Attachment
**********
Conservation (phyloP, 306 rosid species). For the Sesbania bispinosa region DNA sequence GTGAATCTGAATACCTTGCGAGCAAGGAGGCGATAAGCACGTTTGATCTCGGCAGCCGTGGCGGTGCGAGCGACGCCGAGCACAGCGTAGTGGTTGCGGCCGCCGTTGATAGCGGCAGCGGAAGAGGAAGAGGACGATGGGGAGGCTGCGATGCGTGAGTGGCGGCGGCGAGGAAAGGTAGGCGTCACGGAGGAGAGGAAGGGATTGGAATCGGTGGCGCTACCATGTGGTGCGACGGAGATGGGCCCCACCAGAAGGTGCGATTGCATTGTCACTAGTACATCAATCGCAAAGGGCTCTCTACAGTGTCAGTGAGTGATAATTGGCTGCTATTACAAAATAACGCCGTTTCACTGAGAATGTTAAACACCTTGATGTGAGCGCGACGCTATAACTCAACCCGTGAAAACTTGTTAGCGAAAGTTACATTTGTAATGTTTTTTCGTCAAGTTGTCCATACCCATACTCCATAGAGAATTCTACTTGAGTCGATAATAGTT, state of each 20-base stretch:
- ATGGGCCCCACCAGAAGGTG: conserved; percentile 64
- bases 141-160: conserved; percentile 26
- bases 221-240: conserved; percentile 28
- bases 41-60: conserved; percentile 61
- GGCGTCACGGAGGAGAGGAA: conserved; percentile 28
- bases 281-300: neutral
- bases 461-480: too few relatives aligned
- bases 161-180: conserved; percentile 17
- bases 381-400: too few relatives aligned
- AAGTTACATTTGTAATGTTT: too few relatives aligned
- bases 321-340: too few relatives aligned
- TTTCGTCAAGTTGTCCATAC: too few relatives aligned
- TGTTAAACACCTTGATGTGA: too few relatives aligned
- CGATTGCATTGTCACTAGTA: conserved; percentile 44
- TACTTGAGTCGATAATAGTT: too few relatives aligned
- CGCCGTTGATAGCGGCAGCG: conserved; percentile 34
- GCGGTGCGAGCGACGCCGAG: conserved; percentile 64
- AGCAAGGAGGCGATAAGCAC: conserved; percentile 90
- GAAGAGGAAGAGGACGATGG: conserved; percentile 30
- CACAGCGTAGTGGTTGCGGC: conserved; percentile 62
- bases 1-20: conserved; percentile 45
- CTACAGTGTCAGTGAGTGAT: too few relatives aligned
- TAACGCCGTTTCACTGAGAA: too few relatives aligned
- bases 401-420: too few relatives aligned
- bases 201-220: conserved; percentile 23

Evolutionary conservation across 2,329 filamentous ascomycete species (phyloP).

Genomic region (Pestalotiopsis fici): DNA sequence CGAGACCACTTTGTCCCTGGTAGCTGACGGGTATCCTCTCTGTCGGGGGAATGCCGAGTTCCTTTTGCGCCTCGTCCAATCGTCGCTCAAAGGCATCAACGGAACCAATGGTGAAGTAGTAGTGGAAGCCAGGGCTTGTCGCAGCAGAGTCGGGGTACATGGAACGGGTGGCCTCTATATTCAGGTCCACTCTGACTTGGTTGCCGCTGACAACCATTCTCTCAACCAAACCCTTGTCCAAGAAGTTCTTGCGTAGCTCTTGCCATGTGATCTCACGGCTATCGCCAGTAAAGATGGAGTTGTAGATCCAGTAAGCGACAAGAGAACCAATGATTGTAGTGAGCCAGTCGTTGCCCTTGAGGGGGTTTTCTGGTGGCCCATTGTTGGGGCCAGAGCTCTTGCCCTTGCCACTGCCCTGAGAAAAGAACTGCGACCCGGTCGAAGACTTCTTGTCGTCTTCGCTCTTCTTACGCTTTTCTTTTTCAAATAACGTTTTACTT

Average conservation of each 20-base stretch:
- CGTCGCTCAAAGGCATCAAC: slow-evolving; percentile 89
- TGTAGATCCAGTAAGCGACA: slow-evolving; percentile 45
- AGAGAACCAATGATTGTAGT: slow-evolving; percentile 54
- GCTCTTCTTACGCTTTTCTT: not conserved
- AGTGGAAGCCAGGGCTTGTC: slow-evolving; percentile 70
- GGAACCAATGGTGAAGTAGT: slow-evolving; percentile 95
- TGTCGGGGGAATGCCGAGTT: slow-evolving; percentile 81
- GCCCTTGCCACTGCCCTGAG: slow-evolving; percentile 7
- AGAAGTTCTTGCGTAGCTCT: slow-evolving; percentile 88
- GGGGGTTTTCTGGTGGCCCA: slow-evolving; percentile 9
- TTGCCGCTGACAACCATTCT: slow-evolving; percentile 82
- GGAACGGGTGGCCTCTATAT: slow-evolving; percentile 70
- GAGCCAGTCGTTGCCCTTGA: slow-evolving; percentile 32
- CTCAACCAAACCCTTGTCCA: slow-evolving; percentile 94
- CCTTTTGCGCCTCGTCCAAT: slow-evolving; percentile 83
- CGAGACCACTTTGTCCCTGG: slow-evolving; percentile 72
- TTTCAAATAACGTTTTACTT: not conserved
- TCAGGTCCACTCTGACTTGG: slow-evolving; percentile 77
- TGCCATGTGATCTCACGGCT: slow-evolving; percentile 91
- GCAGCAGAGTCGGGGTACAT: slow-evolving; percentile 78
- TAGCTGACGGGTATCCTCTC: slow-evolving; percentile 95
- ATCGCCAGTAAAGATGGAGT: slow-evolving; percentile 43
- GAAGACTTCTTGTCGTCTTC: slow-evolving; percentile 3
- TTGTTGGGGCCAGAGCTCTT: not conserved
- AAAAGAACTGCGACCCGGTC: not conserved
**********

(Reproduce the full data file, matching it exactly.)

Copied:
Conservation (phyloP, 306 rosid species). For the Sesbania bispinosa region DNA sequence GTGAATCTGAATACCTTGCGAGCAAGGAGGCGATAAGCACGTTTGATCTCGGCAGCCGTGGCGGTGCGAGCGACGCCGAGCACAGCGTAGTGGTTGCGGCCGCCGTTGATAGCGGCAGCGGAAGAGGAAGAGGACGATGGGGAGGCTGCGATGCGTGAGTGGCGGCGGCGAGGAAAGGTAGGCGTCACGGAGGAGAGGAAGGGATTGGAATCGGTGGCGCTACCATGTGGTGCGACGGAGATGGGCCCCACCAGAAGGTGCGATTGCATTGTCACTAGTACATCAATCGCAAAGGGCTCTCTACAGTGTCAGTGAGTGATAATTGGCTGCTATTACAAAATAACGCCGTTTCACTGAGAATGTTAAACACCTTGATGTGAGCGCGACGCTATAACTCAACCCGTGAAAACTTGTTAGCGAAAGTTACATTTGTAATGTTTTTTCGTCAAGTTGTCCATACCCATACTCCATAGAGAATTCTACTTGAGTCGATAATAGTT, state of each 20-base stretch:
- ATGGGCCCCACCAGAAGGTG: conserved; percentile 64
- bases 141-160: conserved; percentile 26
- bases 221-240: conserved; percentile 28
- bases 41-60: conserved; percentile 61
- GGCGTCACGGAGGAGAGGAA: conserved; percentile 28
- bases 281-300: neutral
- bases 461-480: too few relatives aligned
- bases 161-180: conserved; percentile 17
- bases 381-400: too few relatives aligned
- AAGTTACATTTGTAATGTTT: too few relatives aligned
- bases 321-340: too few relatives aligned
- TTTCGTCAAGTTGTCCATAC: too few relatives aligned
- TGTTAAACACCTTGATGTGA: too few relatives aligned
- CGATTGCATTGTCACTAGTA: conserved; percentile 44
- TACTTGAGTCGATAATAGTT: too few relatives aligned
- CGCCGTTGATAGCGGCAGCG: conserved; percentile 34
- GCGGTGCGAGCGACGCCGAG: conserved; percentile 64
- AGCAAGGAGGCGATAAGCAC: conserved; percentile 90
- GAAGAGGAAGAGGACGATGG: conserved; percentile 30
- CACAGCGTAGTGGTTGCGGC: conserved; percentile 62
- bases 1-20: conserved; percentile 45
- CTACAGTGTCAGTGAGTGAT: too few relatives aligned
- TAACGCCGTTTCACTGAGAA: too few relatives aligned
- bases 401-420: too few relatives aligned
- bases 201-220: conserved; percentile 23

Evolutionary conservation across 2,329 filamentous ascomycete species (phyloP).

Genomic region (Pestalotiopsis fici): DNA sequence CGAGACCACTTTGTCCCTGGTAGCTGACGGGTATCCTCTCTGTCGGGGGAATGCCGAGTTCCTTTTGCGCCTCGTCCAATCGTCGCTCAAAGGCATCAACGGAACCAATGGTGAAGTAGTAGTGGAAGCCAGGGCTTGTCGCAGCAGAGTCGGGGTACATGGAACGGGTGGCCTCTATATTCAGGTCCACTCTGACTTGGTTGCCGCTGACAACCATTCTCTCAACCAAACCCTTGTCCAAGAAGTTCTTGCGTAGCTCTTGCCATGTGATCTCACGGCTATCGCCAGTAAAGATGGAGTTGTAGATCCAGTAAGCGACAAGAGAACCAATGATTGTAGTGAGCCAGTCGTTGCCCTTGAGGGGGTTTTCTGGTGGCCCATTGTTGGGGCCAGAGCTCTTGCCCTTGCCACTGCCCTGAGAAAAGAACTGCGACCCGGTCGAAGACTTCTTGTCGTCTTCGCTCTTCTTACGCTTTTCTTTTTCAAATAACGTTTTACTT

Average conservation of each 20-base stretch:
- CGTCGCTCAAAGGCATCAAC: slow-evolving; percentile 89
- TGTAGATCCAGTAAGCGACA: slow-evolving; percentile 45
- AGAGAACCAATGATTGTAGT: slow-evolving; percentile 54
- GCTCTTCTTACGCTTTTCTT: not conserved
- AGTGGAAGCCAGGGCTTGTC: slow-evolving; percentile 70
- GGAACCAATGGTGAAGTAGT: slow-evolving; percentile 95
- TGTCGGGGGAATGCCGAGTT: slow-evolving; percentile 81
- GCCCTTGCCACTGCCCTGAG: slow-evolving; percentile 7
- AGAAGTTCTTGCGTAGCTCT: slow-evolving; percentile 88
- GGGGGTTTTCTGGTGGCCCA: slow-evolving; percentile 9
- TTGCCGCTGACAACCATTCT: slow-evolving; percentile 82
- GGAACGGGTGGCCTCTATAT: slow-evolving; percentile 70
- GAGCCAGTCGTTGCCCTTGA: slow-evolving; percentile 32
- CTCAACCAAACCCTTGTCCA: slow-evolving; percentile 94
- CCTTTTGCGCCTCGTCCAAT: slow-evolving; percentile 83
- CGAGACCACTTTGTCCCTGG: slow-evolving; percentile 72
- TTTCAAATAACGTTTTACTT: not conserved
- TCAGGTCCACTCTGACTTGG: slow-evolving; percentile 77
- TGCCATGTGATCTCACGGCT: slow-evolving; percentile 91
- GCAGCAGAGTCGGGGTACAT: slow-evolving; percentile 78
- TAGCTGACGGGTATCCTCTC: slow-evolving; percentile 95
- ATCGCCAGTAAAGATGGAGT: slow-evolving; percentile 43
- GAAGACTTCTTGTCGTCTTC: slow-evolving; percentile 3
- TTGTTGGGGCCAGAGCTCTT: not conserved
- AAAAGAACTGCGACCCGGTC: not conserved